Words are cheap. Therefore, if we are to look outside our personal trusted sources of information for an objective perspective on climate change, we might need to look at who is actually taking action to respond to the so-called threat of climate change. I believe we all can agree that someone who chooses to make a substantial commitment to curbing greenhouse gases has very likely examined the scientific evidence and reached the conclusion that the risks of inaction outweigh the costs of action. That is why it is important to consider who is responding to the projected threat of global warming and why they are doing so.
Here are some real-world examples that, in conjunction with the science, make a compelling argument for not only rejecting this Wall Street Journal article, but also taking the time to rethink whether the threat of climate change merits a response: …
ExxonMobil: “Rising greenhouse-gas emissions pose significant risks to society and ecosystems. Since most of these emissions are energy-related, any integrated approach to meeting the world’s growing energy needs over the coming decades must incorporate strategies to address the risk of climate change.”
There are many ways to refute the op-ed, but I want to focus on one not enough emphasized—the tone and some of the actual words and analogies used by its writers.
You see, when scientists provide advice to policymakers—as this op-ed purports to do—they tend to use pretty hedged, cautious, and even probabilistic language. Precisely because they don’t want to be accused of being “advocates,” they avoid using charged words like “alarmism”—as the WSJ piece does—or making political statements
The scientists writing in the Wall Street Journal go on to liken the “warming establishment” (another loaded phrase) to…well, read it:
This is not the way science is supposed to work, but we have seen it before—for example, in the frightening period when Trofim Lysenko hijacked biology in the Soviet Union. Soviet biologists who revealed that they believed in genes, which Lysenko maintained were a bourgeois fiction, were fired from their jobs. Many were sent to the gulag and some were condemned to death.
Here is a list of ways in which this “Reductio ad Lysenko” argument fails—fails horribly, and then some:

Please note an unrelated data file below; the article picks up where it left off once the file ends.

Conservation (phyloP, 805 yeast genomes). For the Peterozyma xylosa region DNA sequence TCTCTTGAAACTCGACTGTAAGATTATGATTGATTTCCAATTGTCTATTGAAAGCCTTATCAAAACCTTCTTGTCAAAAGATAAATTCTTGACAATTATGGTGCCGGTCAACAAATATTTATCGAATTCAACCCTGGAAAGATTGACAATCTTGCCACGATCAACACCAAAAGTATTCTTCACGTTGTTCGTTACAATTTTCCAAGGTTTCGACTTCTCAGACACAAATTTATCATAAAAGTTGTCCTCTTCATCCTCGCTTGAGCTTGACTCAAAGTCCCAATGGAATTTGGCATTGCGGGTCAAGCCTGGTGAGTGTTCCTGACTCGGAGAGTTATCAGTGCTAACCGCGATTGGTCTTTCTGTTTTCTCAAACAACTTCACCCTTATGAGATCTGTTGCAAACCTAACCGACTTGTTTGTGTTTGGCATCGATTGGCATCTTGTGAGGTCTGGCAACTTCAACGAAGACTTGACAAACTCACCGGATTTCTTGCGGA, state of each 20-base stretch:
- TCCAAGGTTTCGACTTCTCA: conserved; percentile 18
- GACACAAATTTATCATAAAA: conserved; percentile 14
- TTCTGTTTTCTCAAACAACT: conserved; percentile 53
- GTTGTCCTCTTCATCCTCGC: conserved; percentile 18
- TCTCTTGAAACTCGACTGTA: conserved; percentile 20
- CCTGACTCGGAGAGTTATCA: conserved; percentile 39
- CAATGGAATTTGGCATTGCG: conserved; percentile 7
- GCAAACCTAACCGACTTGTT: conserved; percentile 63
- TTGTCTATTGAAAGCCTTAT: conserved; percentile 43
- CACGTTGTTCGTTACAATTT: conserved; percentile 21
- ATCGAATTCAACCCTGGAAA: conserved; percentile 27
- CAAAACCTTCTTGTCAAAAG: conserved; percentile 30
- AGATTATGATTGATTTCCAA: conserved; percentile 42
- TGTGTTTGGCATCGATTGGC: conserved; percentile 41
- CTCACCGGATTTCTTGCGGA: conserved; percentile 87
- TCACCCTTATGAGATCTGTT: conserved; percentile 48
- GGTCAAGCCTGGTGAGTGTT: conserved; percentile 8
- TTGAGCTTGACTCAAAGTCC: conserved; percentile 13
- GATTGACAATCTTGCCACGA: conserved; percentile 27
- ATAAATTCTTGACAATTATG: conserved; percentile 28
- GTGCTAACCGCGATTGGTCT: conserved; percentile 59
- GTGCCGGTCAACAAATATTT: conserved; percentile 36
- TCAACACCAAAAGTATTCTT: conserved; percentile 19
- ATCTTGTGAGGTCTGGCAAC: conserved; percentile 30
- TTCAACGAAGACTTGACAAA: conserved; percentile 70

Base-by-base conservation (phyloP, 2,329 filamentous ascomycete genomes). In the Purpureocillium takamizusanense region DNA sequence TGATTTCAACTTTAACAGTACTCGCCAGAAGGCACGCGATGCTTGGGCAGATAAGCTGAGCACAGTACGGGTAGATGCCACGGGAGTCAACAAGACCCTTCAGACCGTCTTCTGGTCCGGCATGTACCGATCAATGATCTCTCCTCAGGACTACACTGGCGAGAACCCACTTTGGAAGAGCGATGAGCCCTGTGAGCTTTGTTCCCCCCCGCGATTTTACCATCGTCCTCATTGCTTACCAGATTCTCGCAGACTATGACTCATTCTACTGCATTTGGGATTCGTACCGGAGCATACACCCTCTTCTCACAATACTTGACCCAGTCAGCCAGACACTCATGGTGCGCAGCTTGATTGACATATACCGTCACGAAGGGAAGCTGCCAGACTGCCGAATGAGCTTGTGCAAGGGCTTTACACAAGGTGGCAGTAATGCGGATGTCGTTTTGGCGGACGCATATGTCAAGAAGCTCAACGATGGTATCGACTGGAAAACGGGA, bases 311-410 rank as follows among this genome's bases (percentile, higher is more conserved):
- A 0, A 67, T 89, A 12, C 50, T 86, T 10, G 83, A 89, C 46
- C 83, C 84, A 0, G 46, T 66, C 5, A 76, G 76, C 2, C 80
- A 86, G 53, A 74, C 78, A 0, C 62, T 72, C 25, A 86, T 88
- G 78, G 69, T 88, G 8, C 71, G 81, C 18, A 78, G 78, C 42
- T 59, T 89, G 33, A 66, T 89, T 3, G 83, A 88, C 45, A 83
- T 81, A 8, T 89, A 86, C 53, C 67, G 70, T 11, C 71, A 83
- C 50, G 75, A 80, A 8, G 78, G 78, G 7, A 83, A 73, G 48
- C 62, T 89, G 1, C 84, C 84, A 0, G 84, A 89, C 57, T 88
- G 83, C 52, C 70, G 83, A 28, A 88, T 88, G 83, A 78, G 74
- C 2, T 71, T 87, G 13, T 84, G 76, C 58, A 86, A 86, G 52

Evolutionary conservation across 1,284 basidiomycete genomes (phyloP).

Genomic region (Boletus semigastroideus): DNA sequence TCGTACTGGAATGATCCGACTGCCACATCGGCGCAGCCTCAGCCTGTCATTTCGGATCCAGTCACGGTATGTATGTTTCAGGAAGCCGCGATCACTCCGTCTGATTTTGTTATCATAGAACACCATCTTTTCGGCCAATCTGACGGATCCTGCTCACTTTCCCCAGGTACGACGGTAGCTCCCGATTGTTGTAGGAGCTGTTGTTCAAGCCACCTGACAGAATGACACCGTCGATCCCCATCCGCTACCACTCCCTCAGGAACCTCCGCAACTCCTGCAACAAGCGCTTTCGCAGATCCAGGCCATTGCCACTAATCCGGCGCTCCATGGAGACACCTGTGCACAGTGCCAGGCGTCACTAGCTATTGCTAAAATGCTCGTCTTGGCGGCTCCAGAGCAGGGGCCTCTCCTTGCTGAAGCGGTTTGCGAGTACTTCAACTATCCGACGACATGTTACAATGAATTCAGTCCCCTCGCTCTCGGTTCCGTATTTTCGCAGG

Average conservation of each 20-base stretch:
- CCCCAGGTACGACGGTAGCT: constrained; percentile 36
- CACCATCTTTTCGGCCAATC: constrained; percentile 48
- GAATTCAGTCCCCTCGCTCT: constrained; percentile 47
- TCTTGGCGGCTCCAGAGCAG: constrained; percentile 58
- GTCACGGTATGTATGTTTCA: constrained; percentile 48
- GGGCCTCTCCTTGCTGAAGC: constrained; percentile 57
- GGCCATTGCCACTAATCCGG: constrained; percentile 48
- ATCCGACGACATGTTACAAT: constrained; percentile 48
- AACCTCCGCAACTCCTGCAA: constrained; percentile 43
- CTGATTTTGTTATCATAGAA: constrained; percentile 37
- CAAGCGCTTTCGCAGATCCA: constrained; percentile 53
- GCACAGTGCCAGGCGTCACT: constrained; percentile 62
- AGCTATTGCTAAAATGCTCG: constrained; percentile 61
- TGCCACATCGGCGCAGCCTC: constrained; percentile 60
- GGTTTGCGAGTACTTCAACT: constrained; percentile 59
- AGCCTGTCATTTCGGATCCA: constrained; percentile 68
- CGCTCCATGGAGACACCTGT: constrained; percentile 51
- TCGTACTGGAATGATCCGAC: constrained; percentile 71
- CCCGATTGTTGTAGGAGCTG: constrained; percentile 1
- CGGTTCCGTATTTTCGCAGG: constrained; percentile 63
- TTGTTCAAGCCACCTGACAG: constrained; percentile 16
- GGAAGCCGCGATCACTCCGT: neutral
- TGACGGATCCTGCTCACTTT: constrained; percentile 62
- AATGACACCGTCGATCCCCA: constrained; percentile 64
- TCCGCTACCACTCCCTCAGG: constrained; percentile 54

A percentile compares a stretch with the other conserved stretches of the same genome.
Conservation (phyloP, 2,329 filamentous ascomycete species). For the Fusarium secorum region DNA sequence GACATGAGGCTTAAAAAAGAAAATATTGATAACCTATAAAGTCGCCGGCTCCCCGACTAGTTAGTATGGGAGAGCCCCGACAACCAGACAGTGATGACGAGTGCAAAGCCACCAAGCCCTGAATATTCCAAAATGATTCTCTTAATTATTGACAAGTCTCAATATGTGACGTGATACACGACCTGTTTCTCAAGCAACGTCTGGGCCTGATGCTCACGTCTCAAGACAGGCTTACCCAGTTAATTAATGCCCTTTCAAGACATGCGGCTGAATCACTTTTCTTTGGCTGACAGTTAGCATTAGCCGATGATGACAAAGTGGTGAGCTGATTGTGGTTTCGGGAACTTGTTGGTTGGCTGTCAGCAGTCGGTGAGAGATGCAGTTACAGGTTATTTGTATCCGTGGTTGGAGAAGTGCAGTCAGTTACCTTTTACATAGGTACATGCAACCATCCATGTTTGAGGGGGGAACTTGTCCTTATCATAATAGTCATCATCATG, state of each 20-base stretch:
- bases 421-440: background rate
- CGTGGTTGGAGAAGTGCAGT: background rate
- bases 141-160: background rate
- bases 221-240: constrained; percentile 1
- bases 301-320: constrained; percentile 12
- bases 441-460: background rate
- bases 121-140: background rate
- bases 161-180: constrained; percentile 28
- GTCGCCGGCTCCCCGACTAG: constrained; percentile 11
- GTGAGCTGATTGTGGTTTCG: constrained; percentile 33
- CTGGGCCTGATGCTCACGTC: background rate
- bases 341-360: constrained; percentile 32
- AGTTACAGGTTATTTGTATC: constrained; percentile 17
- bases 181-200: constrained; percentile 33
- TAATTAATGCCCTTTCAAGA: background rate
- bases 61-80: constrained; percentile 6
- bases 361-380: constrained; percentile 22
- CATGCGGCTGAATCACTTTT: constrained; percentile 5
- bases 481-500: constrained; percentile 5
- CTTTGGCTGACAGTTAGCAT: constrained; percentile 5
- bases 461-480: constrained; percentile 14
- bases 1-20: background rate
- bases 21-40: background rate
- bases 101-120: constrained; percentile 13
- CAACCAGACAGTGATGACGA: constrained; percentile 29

1. As I wrote in The Republican War on Science, Lysenko “promoted himself through party newspapers rather than rigorous experiments.” By contrast, the global community of climate scientists publishes repeatedly in the world’s leading scientific journals.
2. Lysenko convinced Joseph Stalin to ban genetics, and was of course able to do so because this was a totalitarian regime. The idea that anything like this is occurring in the United States, or in the global scientific community, is risible. The Lysenko analogy fails because of freedom of speech and democracy.
3. Yes, people were imprisoned or killed due to Soviet Lysenkoism. Which is another reason why the analogy is so inflammatory and inappropriate.
4. The scientific process, working normally, wholly discredited Lysenko. The same scientific process is the one that has affirmed, repeatedly, the idea that human beings are warming the planet.
Encountering the Lysenko analogy in this context, then, certainly tells us something. It just doesn’t have anything to do with whether we should trust the scientific community on global warming.
Rather, the Lysenko charge is self refuting—really, a lot like the charge that President Obama is a socialist. It betrays such a combination rhetorical overreach, and the failure to draw basic distinctions, that it not only flops but ends up as a serious foot-shooting exercise.
Peter Gleick, Forbes:
“The Wall Street Journal’s editorial board has long been understood to be not only antagonistic to the facts of climate science, but hostile. But in a remarkable example of their unabashed bias, on Friday they published an opinion piece that not only repeats many of the flawed and misleading arguments about climate science, but purports to be of special significance because it was signed by 16 “scientists.” … the most amazing and telling evidence of the bias of the Wall Street Journal in this field is the fact that 255 members of the United States National Academy of Sciences wrote a comparable (but scientifically accurate) essay on the realities of climate change and on the need for improved and serious public debate around the issue, offered it to the Wall Street Journal, and were turned down. The National Academy of Sciences is the nation’s pre-eminent independent scientific organizations. Its members are among the most respected in the world in their fields. Yet the Journal wouldn’t publish this letter, from more than 15 times as many top scientists. Instead they chose to publish an error-filled and misleading piece on climate because some so-called experts aligned with their bias signed it. This may be good politics for them, but it is bad science and it is bad for the nation. …”